Our body’s preferred fuel source is carbohydrates. Before exercise, we should aim to consume a meal or snack with some healthy carbohydrates (such as fruit, whole grains, or dairy/plant-based alternatives). Because we lose fluid – sweat – during exercise, we should also include fluids in our pre-exercise meal.
The intensity of your workout and how far in advance of the workout you will you want to eat will affect what your ideal pre-exercise food portion should look like. Some general examples are a fruit smoothie, homemade granola bars, energy balls, or a peanut butter banana sandwich!

Stephanie is an experienced Sports Dietitian, and if you have more individualized questions about athletic nutrition, please contact her at stephmariedang@gmail.com.

 

Are frozen vegetables just as nutritious as the fresh ones? 

Carrots and Peas

Yes! Frozen produce is often even more nutritious than fresh produce that has been stored in the fridge for a few days. The carbohydrate, fibre, protein, and mineral content remain similar between fresh and frozen produce, but frozen produce may contain more vitamins and phytonutrients than fresh produce that is a few days old. Researchers from the University of Georgia found that freezing produce actually helps preserve nutrients such as vitamin A, vitamin C, and folate. Just make sure you are checking the ingredients list of your frozen produce, and are not purchasing brands that add extra sugar.

References:
Farshchi, Hamid R, et al. “Beneficial Metabolic Effects of Regular Meal Frequency on Dietary Thermogenesis, Insulin Sensitivity, and Fasting Lipid Profiles in Healthy Obese Women 1 – 3 | The American Journal of Clinical Nutrition | Oxford Academic.” OUP Academic, Oxford University Press, 1 Jan. 2005, academic.oup.com/ajcn/article/81/1/16/4607442.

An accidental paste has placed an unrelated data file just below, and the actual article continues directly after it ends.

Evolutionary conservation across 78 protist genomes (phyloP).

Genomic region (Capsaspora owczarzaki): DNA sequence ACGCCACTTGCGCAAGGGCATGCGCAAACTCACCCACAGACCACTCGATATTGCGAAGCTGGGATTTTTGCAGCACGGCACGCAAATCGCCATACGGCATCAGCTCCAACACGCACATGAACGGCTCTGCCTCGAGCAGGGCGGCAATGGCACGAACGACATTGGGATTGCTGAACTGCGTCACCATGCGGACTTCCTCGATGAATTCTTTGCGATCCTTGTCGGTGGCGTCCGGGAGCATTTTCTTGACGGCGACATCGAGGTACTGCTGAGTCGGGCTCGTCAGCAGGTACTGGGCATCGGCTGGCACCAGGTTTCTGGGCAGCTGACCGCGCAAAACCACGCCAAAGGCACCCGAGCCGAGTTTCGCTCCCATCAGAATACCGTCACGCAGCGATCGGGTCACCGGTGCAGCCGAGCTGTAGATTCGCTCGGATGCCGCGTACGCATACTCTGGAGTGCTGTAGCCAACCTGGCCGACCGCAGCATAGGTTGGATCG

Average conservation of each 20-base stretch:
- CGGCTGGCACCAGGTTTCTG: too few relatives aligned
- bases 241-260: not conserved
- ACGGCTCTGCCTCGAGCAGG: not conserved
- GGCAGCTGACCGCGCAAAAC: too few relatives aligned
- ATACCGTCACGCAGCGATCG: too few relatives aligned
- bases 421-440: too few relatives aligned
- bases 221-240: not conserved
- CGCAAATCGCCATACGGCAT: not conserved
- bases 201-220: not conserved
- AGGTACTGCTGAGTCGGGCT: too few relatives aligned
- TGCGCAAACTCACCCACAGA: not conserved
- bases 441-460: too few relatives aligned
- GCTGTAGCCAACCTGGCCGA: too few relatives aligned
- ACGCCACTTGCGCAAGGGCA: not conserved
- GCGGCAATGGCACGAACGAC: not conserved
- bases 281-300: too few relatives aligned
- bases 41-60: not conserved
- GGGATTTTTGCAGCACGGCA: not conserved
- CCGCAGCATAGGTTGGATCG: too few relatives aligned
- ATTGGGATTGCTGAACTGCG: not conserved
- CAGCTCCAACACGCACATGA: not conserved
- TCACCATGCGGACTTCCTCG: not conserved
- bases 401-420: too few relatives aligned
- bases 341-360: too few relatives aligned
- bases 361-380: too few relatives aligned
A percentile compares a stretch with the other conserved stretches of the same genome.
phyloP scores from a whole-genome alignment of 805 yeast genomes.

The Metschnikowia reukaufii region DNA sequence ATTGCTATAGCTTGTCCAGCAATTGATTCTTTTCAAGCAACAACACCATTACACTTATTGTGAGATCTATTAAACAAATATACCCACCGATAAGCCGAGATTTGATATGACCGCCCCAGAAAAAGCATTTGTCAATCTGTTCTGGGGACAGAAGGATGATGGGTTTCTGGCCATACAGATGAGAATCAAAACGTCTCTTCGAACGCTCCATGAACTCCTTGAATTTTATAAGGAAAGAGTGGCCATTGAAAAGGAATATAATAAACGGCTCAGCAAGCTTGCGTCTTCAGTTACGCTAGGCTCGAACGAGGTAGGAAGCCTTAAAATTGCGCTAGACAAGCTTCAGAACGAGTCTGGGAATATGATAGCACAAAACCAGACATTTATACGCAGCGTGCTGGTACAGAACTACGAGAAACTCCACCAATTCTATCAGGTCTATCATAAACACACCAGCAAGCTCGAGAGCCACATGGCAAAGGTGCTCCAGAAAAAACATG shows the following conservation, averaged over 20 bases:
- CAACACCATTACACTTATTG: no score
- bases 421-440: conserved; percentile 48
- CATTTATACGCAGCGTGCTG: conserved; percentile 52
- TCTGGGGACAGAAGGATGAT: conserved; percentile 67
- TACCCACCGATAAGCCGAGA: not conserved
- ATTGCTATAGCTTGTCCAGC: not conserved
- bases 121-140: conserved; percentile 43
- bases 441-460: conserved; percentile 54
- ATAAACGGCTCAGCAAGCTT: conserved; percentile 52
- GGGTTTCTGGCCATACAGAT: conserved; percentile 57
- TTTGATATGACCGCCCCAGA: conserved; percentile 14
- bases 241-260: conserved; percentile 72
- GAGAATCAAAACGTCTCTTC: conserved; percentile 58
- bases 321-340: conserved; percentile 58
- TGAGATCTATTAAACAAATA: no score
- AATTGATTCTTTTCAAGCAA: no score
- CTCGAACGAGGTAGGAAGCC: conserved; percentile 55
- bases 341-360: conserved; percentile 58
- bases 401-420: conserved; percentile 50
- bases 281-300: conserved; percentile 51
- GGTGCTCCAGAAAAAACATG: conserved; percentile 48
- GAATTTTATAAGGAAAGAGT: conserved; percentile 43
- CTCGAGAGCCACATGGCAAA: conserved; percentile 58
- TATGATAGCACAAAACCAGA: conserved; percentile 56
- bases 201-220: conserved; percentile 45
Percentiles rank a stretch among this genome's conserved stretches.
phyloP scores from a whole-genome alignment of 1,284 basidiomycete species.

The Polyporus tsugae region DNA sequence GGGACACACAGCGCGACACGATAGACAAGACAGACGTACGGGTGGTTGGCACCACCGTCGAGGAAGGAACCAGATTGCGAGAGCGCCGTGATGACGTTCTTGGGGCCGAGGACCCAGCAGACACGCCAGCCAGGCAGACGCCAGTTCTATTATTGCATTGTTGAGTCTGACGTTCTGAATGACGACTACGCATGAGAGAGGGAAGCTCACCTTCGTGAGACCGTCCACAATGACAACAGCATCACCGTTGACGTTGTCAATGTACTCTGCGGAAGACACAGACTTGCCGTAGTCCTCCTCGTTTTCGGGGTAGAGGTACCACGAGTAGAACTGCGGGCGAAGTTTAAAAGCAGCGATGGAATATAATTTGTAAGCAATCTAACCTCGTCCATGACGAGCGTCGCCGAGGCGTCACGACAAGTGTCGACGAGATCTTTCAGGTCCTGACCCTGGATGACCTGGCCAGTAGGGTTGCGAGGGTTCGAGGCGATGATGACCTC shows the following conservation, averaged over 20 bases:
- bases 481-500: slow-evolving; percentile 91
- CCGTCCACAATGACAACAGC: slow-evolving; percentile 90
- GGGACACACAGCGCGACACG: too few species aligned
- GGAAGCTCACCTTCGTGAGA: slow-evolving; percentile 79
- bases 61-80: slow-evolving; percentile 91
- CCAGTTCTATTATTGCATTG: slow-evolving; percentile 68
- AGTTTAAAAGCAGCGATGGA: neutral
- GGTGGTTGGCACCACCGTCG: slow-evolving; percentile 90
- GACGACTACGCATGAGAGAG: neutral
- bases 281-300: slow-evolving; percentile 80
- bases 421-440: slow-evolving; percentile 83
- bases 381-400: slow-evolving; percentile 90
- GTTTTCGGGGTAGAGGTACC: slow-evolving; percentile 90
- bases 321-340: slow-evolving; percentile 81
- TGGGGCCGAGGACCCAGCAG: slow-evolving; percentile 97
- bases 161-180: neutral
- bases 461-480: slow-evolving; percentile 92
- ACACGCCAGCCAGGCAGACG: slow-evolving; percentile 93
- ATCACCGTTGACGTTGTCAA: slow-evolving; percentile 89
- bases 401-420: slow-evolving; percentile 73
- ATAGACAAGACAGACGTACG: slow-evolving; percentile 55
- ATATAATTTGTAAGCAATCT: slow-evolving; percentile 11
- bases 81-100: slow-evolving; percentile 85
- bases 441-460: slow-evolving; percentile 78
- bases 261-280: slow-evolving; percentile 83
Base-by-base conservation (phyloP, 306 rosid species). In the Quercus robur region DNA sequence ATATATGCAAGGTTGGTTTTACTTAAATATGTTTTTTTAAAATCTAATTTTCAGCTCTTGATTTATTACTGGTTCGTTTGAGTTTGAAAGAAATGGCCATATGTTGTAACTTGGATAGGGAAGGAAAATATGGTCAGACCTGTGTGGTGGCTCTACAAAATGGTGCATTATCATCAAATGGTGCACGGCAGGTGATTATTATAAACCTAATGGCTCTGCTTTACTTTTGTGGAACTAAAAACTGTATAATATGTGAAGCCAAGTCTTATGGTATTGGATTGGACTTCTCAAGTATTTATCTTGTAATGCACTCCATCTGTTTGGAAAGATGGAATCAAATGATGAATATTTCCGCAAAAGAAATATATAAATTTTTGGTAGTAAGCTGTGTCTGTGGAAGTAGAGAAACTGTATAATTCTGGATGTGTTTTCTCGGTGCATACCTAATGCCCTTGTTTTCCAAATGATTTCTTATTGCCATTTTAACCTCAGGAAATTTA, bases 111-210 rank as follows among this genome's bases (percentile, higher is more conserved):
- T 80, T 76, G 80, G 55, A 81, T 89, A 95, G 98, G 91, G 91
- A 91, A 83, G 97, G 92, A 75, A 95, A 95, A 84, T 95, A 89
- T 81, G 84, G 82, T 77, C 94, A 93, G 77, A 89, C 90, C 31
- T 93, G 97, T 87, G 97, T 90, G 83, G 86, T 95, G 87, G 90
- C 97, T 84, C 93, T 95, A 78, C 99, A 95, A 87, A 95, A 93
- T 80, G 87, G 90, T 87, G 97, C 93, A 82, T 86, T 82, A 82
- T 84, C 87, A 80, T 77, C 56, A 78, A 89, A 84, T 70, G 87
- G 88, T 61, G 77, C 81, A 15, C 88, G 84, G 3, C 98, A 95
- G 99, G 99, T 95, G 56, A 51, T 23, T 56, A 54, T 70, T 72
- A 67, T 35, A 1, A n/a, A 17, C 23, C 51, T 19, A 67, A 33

“Fresh or Frozen Produce? The Health Benefit Is All in the Mix.” Harvard Men’s Health Watch, vol. 18, no. 12, July 2014, pp. 6–6. Academic Search Complete, EBSCOhost, ezproxy.library.ubc.ca/login?url=http://search.ebscohost.com/login.aspx?direct=true&db=a9h&AN=96645178&site=ehost-live&scope=site. Accessed 2 Feb. 2018.
“Frozen Produce as Good as Fresh, Better Than Refrigerated.” Tufts University Health & Nutrition Letter, vol. 31, no. 12, Feb. 2014, pp. 2–2. Ccm, EBSCOhost, ezproxy.library.ubc.ca/login?url=http://search.ebscohost.com/login.aspx?direct=true&db=ccm&AN=107885199&site=ehost-live&scope=site. Accessed 2 Feb. 2018.
“Inflammation and Diet.” Www.eatright.org, www.eatright.org/resource/health/wellness/preventing-illness/inflammation-and-diet.
Pratley, R, et al. “Strength Training Increases Resting Metabolic Rate and Norepinephrine Levels in Healthy 50- to 65-Yr-Old Men.” Journal of Applied Physiology (Bethesda, Md. : 1985)., U.S. National Library of Medicine, Jan. 1994, www.ncbi.nlm.nih.gov/pubmed/8175496.
Schoenfeld, Brad Jon, et al. “Effects of Meal Frequency on Weight Loss and Body Composition: a Meta-Analysis | Nutrition Reviews | Oxford Academic.” OUP Academic, Oxford University Press, 13 Jan. 2015, academic.oup.com/nutritionreviews/article/73/2/69/1820875.